Oct. 10, 2017
A person struggles, then panics, gasping for air but unable to inhale — as if “I were trying to breathe air underwater” or “an elephant is sitting on my chest.” Those are the most common...Read More
Oct. 6, 2017
‘You know you’re doing something good for society’ During his first few years at UNC, Michael Hall ’76 spent a lot of time in the biology lab, but he also logged many rounds on...Read More
Sept. 18, 2017
Joseph DeSimone, whose scientific career has revolved around creating technology with real-world applications, has been named the recipient of the 22nd Heinz Award in the category of Technology, the Economy and Employment. The award comes...Read More
The World Health Organization and UNICEF have commissioned the first comprehensive, multinational analysis on water, sanitation and hygiene services in health care facilities, calling for global action to push toward 100 percent coverage of these services through new policies, collaboration, monitoring and training.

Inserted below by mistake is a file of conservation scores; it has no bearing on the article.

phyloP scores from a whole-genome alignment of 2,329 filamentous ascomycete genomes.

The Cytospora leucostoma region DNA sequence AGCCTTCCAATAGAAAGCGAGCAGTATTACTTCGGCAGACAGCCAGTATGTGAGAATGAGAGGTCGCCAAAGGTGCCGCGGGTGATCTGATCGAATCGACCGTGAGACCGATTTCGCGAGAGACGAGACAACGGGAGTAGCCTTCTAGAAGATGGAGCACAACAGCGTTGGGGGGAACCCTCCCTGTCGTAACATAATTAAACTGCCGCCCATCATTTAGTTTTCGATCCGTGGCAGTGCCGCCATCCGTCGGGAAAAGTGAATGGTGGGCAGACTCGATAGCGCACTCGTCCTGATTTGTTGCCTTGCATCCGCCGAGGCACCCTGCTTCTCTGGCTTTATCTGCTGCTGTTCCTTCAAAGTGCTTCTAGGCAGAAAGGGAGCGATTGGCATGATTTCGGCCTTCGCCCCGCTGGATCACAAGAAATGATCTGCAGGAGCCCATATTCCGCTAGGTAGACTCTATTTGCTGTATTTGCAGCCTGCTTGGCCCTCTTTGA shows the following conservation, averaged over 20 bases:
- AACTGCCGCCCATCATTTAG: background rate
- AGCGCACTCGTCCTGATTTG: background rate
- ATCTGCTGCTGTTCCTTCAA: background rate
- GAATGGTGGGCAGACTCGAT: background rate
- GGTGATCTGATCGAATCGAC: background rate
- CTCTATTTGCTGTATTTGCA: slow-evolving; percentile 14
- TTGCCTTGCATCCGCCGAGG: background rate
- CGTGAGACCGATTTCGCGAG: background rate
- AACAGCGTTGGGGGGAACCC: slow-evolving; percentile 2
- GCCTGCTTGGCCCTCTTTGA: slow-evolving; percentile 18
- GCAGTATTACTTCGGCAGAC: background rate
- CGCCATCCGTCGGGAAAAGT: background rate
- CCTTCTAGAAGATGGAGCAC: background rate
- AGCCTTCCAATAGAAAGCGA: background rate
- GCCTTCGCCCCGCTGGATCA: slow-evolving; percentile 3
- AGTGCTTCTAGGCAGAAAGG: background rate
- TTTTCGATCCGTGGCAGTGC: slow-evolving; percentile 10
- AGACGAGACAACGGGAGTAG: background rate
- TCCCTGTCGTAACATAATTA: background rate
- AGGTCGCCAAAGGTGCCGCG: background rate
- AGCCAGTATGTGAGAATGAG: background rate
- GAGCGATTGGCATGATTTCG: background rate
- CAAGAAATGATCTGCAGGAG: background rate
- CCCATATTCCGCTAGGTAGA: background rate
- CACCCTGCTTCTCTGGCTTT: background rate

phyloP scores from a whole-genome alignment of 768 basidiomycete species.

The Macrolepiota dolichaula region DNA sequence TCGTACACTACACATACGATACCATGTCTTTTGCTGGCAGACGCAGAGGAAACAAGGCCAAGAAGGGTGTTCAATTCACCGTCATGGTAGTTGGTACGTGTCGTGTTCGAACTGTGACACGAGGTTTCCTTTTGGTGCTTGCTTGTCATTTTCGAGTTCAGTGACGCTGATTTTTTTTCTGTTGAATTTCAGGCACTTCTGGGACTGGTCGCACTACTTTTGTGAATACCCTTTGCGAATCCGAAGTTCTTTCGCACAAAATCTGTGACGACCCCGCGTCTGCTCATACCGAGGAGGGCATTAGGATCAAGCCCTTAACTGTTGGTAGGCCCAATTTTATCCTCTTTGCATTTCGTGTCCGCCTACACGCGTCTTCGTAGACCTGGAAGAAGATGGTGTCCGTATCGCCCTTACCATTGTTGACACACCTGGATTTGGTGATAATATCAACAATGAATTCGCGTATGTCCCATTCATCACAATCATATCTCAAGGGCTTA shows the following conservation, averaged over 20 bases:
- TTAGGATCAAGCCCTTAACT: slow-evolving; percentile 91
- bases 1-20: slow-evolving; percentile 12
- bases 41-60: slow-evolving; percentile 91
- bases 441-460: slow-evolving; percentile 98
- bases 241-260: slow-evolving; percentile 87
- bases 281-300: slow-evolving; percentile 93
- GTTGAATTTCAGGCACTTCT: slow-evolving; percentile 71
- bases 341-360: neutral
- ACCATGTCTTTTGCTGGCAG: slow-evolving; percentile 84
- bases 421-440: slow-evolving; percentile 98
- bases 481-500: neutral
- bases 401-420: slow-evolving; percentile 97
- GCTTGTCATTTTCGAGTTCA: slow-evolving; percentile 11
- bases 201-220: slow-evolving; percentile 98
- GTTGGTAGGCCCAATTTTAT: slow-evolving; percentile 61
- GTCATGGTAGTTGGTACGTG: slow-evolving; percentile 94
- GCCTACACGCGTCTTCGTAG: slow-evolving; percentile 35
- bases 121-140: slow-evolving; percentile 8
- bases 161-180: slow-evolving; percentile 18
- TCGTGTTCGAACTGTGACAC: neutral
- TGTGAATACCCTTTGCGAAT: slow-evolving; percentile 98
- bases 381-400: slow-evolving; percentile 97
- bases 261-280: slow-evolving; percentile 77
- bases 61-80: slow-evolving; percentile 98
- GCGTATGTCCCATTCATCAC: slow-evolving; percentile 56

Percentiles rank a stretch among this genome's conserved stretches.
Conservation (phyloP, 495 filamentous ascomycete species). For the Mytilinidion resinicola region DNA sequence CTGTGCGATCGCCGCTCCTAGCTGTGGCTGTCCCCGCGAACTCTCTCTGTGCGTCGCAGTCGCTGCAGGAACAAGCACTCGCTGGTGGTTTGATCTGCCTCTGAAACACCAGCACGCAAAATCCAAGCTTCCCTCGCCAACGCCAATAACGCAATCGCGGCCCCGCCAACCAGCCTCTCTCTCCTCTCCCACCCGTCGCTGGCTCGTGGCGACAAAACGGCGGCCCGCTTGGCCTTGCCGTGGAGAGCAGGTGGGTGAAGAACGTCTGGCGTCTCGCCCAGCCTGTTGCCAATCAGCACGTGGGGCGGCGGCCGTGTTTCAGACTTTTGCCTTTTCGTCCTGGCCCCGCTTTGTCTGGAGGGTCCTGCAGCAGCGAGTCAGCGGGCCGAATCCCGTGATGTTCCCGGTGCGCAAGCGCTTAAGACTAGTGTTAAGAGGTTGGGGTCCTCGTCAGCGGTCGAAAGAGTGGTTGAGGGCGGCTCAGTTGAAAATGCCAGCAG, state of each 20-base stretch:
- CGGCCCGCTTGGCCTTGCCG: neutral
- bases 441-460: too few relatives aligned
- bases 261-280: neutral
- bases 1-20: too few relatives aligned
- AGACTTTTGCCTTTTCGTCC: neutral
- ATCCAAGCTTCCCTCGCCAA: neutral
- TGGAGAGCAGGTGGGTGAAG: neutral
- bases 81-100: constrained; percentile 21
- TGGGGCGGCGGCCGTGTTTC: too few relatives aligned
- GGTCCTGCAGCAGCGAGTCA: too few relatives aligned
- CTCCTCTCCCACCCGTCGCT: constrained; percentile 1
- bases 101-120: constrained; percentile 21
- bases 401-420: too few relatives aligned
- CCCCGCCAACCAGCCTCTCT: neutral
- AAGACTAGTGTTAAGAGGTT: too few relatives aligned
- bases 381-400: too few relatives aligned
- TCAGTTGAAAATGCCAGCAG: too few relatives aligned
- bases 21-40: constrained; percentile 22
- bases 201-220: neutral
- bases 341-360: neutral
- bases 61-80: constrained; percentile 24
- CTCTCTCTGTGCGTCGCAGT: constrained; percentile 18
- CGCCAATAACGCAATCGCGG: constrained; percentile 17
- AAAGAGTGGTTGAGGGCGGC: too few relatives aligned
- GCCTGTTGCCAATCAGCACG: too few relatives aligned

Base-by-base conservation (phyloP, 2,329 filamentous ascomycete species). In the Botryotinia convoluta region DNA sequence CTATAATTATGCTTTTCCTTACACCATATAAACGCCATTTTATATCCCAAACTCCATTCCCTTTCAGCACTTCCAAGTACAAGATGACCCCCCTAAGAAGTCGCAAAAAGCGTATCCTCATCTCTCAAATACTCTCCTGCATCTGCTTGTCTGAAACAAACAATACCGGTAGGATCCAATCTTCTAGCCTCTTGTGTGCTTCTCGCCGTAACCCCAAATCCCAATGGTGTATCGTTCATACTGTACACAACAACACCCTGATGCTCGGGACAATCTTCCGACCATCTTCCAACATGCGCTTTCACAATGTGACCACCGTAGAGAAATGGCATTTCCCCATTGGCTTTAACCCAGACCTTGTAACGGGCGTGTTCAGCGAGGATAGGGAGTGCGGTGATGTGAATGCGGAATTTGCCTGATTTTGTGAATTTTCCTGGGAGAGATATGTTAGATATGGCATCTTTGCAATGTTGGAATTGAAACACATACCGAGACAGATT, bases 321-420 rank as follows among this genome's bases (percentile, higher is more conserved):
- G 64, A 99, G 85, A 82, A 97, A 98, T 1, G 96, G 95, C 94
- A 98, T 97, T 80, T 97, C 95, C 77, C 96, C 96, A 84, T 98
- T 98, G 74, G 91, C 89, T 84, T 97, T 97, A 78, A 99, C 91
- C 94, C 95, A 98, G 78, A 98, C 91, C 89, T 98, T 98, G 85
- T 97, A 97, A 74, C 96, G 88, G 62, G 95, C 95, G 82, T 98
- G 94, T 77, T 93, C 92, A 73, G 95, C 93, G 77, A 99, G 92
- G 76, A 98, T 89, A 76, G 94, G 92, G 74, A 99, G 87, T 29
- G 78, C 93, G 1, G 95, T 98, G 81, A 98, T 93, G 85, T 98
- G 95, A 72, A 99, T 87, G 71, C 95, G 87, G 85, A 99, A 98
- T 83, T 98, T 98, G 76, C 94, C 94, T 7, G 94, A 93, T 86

The report’s authors are:
The report is available online.
They evaluated available WaSH data from 66,101 health care facilities in 54 low- and middle-income countries and found that 38 percent of those facilities lack an improved water source, 19 percent lack improved sanitation and 35 percent lack soap for hand washing — situations that impede even basic health care services, such as child delivery.
“It is shameful that there are health care facilities failing to provide a safe environment, compromising the health of those who turn to them for care,” Bartram said. “We need health care professionals — from the health worker in charge of the smallest health post to the CEO of the most sophisticated hospital — to take responsibility for delivering on the medical maxim ‘first do no harm.’ ”
The report says: